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A book of poems from bill bissett (left) from 1957 – 2019, fills more than 500 pages and shows that he lives up to the decades-old cliché of being a modern day William Blake. Review by Heidi Greco. FULL STORY

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W.P. Kinsella Interview #2

August 07th, 2012

Averaging more than a book per year for the past 20 years, W.P. Kinsella has at least four manuscripts waiting in the dugout, abortion ready to hit the stores.

A Broadway musical version of Shoeless Joe is in the works and Hollywood is planning a film version of If Wishes Were Horses starring George Clooney. Most widely known for his baseball fiction, Kinsella also has a new paperback version of If Wishes Were Horses available this spring, plus he’s edited a new collection of baseball anecdotes called Diamonds Forever (HarperCollins).

BCBW talked to the one-man industry just before he left to vacation in Cuba with author Evelyn Lau. For a guy north of 60, raised on a remote Alberta homestead as an only child, he continues to field his dreams.

As usual, Kinsella was not shy about speaking his mind.

BCBW: Do you think you can rightly be described as Western Canada’s Most Successful Author?
KINSELLA: I suppose I am. I can’t offhand think of anybody who has probably sold more books than I have.

BCBW: How do you view the current state of the book industry?
KINSELLA: The publishing industry is in terrible shape as far as authors are concerned. There are more books beings published and more books being sold than ever before but the mid-list author like myself is dead. Especially in the US the conglomerates own the publishing companies. They don’t want to look at the book; they don’t want to look at the manuscript. They just say, “Is it going to sell a million copies?” and if it isn’t they don’t want to see it. My last major novel in the US was with Ballantine and it did really well. It sold 65,000 copies hardcover. When the next book came along, not only did they turn it down, they didn’t want to read it.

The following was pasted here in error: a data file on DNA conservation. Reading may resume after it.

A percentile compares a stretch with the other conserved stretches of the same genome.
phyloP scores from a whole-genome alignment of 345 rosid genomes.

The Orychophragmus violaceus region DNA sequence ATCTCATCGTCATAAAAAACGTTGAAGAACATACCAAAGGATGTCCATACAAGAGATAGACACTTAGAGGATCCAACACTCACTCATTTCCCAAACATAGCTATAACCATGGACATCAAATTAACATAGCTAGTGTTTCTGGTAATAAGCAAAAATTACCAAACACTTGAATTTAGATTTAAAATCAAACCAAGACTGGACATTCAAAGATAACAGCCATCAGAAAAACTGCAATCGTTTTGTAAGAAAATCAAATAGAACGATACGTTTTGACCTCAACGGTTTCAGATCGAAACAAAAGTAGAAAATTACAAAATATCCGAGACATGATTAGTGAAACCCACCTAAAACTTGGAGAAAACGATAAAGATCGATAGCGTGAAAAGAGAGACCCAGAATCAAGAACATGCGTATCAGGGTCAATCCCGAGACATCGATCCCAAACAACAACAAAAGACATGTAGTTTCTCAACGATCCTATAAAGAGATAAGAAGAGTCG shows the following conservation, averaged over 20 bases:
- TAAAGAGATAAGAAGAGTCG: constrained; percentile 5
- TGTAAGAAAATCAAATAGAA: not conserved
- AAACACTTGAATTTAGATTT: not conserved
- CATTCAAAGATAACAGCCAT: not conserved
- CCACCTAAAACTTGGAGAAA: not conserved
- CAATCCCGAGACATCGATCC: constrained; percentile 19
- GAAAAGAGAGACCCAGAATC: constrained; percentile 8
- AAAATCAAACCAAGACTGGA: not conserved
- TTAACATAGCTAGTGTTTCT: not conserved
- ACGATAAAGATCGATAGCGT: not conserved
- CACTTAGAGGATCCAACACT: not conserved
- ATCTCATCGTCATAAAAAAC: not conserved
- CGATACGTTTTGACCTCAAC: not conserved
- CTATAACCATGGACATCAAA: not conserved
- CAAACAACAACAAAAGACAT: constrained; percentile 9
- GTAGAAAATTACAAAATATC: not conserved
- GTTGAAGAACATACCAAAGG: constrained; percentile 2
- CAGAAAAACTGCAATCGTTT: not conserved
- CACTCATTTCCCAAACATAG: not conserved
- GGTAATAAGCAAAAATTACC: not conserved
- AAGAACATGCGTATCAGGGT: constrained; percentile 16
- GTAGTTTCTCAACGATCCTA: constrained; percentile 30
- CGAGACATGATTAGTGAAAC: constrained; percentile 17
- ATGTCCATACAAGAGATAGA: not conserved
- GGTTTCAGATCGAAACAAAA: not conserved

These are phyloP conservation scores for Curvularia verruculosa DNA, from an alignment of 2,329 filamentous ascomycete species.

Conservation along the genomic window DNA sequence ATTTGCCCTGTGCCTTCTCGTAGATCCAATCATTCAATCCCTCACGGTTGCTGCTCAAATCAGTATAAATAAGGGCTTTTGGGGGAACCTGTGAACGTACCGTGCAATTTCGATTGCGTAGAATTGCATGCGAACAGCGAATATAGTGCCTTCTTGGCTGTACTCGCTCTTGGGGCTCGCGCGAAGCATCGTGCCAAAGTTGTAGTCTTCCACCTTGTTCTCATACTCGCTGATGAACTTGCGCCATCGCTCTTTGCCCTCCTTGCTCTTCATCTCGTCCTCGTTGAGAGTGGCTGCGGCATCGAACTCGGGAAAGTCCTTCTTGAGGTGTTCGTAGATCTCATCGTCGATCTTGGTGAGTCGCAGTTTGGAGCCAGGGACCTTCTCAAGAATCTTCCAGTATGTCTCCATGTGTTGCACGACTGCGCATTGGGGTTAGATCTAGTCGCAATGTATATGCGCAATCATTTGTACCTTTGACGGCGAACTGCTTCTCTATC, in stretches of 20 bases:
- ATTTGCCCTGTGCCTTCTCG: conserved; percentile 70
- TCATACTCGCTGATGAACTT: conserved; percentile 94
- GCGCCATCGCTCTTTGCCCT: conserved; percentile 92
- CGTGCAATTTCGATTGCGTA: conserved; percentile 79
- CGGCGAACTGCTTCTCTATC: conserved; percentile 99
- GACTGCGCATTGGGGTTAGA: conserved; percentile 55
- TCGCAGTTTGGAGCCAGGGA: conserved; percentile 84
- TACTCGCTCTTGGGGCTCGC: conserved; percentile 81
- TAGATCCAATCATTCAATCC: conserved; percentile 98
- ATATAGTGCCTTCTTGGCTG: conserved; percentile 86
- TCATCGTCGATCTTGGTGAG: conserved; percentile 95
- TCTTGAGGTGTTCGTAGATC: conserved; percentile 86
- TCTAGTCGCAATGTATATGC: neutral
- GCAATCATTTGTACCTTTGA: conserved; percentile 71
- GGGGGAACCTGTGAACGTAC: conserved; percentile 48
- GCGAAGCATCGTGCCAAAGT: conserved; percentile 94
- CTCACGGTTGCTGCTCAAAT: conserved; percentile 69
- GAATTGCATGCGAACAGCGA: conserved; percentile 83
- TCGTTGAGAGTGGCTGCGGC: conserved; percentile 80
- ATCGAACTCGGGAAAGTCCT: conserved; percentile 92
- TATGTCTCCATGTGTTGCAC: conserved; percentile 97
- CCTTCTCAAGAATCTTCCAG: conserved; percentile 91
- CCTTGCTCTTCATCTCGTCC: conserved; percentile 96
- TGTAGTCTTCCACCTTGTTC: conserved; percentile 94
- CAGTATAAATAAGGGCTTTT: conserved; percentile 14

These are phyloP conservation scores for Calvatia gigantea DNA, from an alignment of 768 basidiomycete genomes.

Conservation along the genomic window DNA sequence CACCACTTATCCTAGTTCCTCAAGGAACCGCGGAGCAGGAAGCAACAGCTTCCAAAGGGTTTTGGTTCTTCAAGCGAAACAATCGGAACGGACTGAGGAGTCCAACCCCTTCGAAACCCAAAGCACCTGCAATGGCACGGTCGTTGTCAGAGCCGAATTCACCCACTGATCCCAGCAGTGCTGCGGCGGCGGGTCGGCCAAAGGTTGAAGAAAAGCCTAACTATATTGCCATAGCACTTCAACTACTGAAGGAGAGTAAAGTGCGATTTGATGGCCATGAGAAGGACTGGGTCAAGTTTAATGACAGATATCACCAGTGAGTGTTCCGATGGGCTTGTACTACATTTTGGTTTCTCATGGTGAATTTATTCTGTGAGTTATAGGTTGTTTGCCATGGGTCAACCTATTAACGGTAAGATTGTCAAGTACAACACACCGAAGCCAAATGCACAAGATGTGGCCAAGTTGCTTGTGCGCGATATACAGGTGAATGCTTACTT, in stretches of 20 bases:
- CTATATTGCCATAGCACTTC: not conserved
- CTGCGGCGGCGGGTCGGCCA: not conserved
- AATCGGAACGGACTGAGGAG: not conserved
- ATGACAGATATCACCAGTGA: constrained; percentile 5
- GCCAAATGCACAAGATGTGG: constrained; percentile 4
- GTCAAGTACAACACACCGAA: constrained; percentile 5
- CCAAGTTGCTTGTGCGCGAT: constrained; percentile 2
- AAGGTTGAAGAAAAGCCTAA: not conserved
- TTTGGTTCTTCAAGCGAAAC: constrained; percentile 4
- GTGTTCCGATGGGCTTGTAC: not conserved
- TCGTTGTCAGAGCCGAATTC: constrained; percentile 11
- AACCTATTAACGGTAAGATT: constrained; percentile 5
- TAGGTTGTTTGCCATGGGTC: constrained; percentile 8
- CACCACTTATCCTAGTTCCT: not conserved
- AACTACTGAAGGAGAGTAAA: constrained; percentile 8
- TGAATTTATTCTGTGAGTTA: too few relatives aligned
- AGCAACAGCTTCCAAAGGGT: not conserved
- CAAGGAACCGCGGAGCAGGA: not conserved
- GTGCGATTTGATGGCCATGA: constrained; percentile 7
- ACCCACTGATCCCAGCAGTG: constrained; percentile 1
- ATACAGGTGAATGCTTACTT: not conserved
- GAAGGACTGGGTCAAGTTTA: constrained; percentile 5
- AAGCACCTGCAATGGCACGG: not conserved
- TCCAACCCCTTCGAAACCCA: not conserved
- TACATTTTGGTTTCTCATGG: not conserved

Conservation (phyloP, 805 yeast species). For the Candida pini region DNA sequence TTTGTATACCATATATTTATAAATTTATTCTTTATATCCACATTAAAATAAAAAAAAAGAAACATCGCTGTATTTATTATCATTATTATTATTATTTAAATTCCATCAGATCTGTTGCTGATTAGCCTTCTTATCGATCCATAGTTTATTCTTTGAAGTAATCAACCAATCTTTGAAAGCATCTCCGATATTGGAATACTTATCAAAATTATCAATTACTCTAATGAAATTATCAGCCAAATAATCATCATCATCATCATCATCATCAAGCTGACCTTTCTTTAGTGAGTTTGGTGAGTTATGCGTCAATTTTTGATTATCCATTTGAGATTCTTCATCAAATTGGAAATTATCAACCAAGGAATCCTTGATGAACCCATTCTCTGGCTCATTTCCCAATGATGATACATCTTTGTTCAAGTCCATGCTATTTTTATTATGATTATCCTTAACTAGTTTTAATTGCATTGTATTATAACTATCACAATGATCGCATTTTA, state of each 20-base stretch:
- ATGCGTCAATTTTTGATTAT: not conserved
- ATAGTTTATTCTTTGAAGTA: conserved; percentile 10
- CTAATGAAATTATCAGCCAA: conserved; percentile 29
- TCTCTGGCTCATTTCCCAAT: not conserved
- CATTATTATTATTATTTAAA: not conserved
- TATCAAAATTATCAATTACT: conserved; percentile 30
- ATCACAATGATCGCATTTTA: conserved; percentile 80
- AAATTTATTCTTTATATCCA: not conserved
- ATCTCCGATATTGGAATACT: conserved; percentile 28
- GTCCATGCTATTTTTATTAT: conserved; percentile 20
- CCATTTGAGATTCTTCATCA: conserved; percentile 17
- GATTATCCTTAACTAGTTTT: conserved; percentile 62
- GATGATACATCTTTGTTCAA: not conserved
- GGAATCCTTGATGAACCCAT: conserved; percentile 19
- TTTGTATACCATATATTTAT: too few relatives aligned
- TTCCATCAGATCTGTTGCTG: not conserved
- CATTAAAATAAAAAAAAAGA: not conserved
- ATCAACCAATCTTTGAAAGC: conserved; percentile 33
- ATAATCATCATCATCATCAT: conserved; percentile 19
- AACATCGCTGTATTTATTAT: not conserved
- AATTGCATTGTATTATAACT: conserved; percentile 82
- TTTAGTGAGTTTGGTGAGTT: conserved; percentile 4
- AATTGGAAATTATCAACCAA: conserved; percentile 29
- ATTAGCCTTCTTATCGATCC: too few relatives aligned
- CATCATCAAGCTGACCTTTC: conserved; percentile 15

BCBW: But if there’s a movie connection…
KINSELLA: That’s right. As soon as If Wishes Were Horses was optioned for the movies, my agent suddenly gets a call from Ballantine saying “How come you didn’t show it to us?”

BCBW: You description of yourself as a “mid-list” author is sobering.
KINSELLA: In the US I’m a mid-list author. I can’t play with Stephen King and Judith Krantz.

BCBW: Balzac and Dickens used to unabashedly write to make a buck. Is that still your chief motivation?
KINSELLA: It has been and it always will be. I’m an entertainer. I’m there to tell stories. But if it doesn’t make a buck, I’m not interested.

BCBW: Are you still working two days on, one day off?
KINSELLA: I try to. I’m not writing as much as I was. I don’t have the terrible sense of urgency that I had ten books ago. At the moment I’m looking more towards the movies. You spend a year-and-a-half writing a novel and you get a lousy $15,000 or $20,000 advance for it. One movie option will give you ten times that.

BCBW: When you met Dave Henderson of the Oakland A’s, he was surprised you made only $250,000 for Shoeless Joe.
KINSELLA: It was an average deal for the time. But with ball players, even the bad ones make two or three million dollars a year.

BCBW: Do you fraternize much with ball players?
KINSELLA: No. Most of them don’t have a clue who I am. They know Field of Dreams if someone reminds them. I don’t spend time with baseball players.

BCBW: Do you have a favourite player?
KINSELLA: Ken Griffey, I supposed.

BCBW: Do the Mariners have a chance this year?
KINSELLA: If Randy Johnson’s back is okay. They would have won by a mile last year if Johnson’s back hadn’t given out.

BCBW: With four books in the cam, maybe you could adopt a pseudonym to get the backlog published?